Learning about automatic movements and water resistance


My latter day resurgence of watch ogling began with that chance (accidental!) purchase of a Rolex Submariner copy. Needless to say I couldn’t legitimately parade that around in good conscience so I put it down to learning. However, now beginning to research the famous timepiece I learned about it being James Bond’s watch of choice for several decades and had subsequently been replaced by a series of alternatives. Now, I am a male human being and that means that any opportunity to exhibit Bond-like qualities is to be maximised at all costs!
So I began a list of ‘must have one day’ watches and the quest begins to find them all. One of the first I looked into was the Omega Seamaster (OS) worn in Spectre and I may yet write an entry specifically about that one day but for now it led me to a world of many, many homages; mostly, very cheap lookalikes.

But lo, who’s this character looking something like the OS but daring to be different? It was a Seiko SKX007, apparently with ‘Dagaz’ modifications. I’d heard of Seiko. It turns out they make a fairly vast array of ‘diver style’ watches and this was one of them but which had undergone a facelift; the bezel & dial had been put together to resemble Bond’s most recent OS. In this case though, rather than a gaudy label made to look like Omega or extolling it’s own virtues, the Dagaz dial was virtually brandless without being totally sterile – it has a small diamond at the top and that is IT. It’s super classy, has a lovely weight and is beautifully finished. The jubilee strap is perfectly brushed & polished in the right places and the bezel is the thick ‘pound coin’ option that stands proud and really makes a statement. Overall, the watch sits well as a dress-watch but is also totally believable as a functioning diver’s watch given that it’s not overly sheikly (my Nanna’s word, you get the picture) and isn’t laced with diamonds.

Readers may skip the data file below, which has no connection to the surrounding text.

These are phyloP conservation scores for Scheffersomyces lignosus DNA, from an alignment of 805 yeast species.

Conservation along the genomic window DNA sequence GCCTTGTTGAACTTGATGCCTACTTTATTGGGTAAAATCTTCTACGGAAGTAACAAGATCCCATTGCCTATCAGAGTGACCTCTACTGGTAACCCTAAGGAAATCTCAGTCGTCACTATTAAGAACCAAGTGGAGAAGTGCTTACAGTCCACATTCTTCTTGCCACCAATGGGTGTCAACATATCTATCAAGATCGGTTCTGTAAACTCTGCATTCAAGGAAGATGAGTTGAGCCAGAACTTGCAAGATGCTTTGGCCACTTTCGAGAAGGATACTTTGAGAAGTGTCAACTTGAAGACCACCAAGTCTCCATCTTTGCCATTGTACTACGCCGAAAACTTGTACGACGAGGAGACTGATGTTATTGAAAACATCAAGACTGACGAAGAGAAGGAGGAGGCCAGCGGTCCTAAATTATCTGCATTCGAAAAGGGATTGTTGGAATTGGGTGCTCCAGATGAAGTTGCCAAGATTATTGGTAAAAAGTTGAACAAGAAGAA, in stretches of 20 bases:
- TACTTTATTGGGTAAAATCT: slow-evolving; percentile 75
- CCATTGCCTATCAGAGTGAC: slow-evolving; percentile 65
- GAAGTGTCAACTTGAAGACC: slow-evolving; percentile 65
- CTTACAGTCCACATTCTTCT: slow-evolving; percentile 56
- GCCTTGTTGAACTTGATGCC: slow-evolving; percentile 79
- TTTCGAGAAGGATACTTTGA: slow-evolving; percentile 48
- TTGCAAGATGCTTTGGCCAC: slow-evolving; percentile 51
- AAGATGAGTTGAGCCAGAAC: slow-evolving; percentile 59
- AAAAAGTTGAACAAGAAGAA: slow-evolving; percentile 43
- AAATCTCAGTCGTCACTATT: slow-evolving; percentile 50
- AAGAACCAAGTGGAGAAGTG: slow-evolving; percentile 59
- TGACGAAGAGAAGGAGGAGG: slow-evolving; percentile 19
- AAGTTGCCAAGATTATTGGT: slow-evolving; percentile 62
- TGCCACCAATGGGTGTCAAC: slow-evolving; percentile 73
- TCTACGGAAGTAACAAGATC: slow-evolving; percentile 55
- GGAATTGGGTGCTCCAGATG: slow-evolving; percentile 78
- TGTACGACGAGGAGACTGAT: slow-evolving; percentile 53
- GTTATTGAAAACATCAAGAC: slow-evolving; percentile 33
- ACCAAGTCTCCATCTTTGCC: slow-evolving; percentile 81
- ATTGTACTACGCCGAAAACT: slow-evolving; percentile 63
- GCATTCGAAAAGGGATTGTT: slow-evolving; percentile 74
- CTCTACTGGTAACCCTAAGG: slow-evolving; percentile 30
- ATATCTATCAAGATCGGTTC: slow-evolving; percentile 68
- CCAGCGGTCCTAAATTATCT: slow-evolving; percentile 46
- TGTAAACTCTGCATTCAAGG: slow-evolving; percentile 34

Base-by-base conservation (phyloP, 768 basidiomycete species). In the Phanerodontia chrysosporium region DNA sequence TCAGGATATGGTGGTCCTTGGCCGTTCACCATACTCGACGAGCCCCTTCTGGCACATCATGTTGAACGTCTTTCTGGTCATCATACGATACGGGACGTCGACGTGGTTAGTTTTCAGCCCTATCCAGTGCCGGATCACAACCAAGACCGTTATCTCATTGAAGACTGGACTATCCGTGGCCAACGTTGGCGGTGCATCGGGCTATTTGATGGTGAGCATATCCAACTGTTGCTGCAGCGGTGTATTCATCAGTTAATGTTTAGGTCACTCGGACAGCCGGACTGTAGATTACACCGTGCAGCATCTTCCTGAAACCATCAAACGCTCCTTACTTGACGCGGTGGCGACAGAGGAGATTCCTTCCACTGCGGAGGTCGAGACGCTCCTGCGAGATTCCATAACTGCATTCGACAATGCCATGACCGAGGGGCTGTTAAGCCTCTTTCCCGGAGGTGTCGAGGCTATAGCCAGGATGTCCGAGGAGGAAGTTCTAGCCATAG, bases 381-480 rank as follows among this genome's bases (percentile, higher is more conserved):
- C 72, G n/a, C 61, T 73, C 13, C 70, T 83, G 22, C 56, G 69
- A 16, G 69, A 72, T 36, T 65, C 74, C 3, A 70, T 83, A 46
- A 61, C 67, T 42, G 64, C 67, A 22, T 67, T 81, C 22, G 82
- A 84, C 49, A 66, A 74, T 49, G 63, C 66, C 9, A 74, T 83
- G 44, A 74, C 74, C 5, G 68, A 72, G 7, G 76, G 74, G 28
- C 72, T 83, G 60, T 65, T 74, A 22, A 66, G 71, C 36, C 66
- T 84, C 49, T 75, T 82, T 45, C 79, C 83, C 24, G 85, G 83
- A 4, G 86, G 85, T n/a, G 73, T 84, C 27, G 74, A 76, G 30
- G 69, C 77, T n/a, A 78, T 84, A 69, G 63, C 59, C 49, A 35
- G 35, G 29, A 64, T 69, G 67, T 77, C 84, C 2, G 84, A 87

It also boasts being ‘automatic’. Now, I had heard of automatic watches and understood that they didn’t require a battery but were in face powered by your body movement. Witchcraft!!! And I’d assumed that this was a quality reserved for £1k+ type watches. Well, it turns out that you can get automatic watches for a very decent price indeed and this was no exception. Seiko use predominantly Miyota movements, a Japanese company with a superb reputation and which will store around 48 hours worth of energy, meaning that you can leave your watch at home for 2 days and it will keep perfect time. Automatic also means you get a ‘sweeping’ second hand rather than a defined tick tick tick on each second. The visual result is an almost smooth rotation that looks really classy.

Finally, this watch says it’s water resistant to 200 metres…really? Well, yes, really, it turned out to be absolutely true, even my 7 year old self couldn’t kill this one!!

That is – along with the automatic movement and other quality components – what concreted it’s place as a ‘mid-range’ watch. It cost me a few hundred and with better marketing it would have sold for a few hundred more. It looks fantastic, it’s automatic, hard-wearing and you can take it out on your boat or under the waves to fight off evil henchmen. I’ll eventually find higher-end alternatives but I’ll never ‘beat’ this one, it’s an absolute cracker.